Learning to conjugate verbs involves memorization and practice to remember all of the conjugations for each verb tense.

Spanish lessons

The first and fundamental method for learning to conjugate verbs is with formal classes. In most Spanish lessons, the instructor takes you through verb tenses one by one. You learn the verb conjugations for the three types of verbs : -ar, -er and –ir ending verbs (ex. bailar, comer, vivir). Irregular verbs are also taught. Usually you start by learning the present tense, then the past tenses (imperfect and preterit), commands and future tense. Then come the more complicated tenses. Usually a sort of chart is used for each verb type in each tense. The below example shows “bailar” in the present tense:


It’s helpful to copy these charts into a notebook, especially the irregular verbs. Then, you can practice forming sentences with the verbs to be sure you can use them in context. Filling in the blanks exercises are also useful for practicing conjugating verbs. In my case, it took a lot of copying and memorizing to get the verb conjugations straight for each verb tense. One of my favorite sites to use for verb practice is the Real Academia Española’s dictionary. Once you’ve looked up the verb, a blue button gives you the option to see all of the possible conjugations for that verb.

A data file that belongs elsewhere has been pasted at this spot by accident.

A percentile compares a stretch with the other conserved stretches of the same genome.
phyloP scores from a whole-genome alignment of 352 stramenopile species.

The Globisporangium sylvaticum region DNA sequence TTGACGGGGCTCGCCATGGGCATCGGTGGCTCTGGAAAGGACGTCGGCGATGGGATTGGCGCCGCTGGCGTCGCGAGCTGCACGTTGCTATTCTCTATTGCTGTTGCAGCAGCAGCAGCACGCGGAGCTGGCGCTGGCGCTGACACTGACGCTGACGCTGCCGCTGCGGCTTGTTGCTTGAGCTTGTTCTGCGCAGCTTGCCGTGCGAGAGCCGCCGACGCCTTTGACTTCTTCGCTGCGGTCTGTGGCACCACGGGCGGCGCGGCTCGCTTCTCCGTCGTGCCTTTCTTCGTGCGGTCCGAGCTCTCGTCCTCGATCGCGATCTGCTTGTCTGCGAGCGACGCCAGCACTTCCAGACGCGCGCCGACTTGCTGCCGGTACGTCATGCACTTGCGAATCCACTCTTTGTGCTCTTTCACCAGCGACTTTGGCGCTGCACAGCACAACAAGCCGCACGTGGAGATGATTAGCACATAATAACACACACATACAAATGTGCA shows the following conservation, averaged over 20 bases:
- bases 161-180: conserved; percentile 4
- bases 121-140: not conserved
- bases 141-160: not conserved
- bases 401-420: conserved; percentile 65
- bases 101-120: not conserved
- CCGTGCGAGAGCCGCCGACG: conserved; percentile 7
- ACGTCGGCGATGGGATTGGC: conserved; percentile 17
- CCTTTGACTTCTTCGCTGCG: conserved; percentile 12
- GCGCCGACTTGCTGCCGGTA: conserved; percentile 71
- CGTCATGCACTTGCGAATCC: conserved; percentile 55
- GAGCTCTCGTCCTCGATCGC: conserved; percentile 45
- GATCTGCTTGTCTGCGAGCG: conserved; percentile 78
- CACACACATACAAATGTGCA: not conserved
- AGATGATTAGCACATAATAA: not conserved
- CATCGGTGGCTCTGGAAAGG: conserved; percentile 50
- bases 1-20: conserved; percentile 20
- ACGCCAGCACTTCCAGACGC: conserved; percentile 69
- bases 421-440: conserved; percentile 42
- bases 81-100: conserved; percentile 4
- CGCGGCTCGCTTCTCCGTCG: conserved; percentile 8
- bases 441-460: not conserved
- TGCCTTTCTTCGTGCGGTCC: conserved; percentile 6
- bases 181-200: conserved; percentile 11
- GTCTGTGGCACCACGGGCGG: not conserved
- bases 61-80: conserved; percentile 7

Indirect study

Once you’ve had some practice with verbs and have studied all of the basic conjugations, it’s practice time. By taking classes or coursework in Spanish such as a literature or history class, you’ll be forced to use many different conjugations as you read and write. You’ll have to reference your notes to confirm conjugations and tenses. The practice using verbs correctly and the cross referencing will lead to memorization and some of it will become more automatic.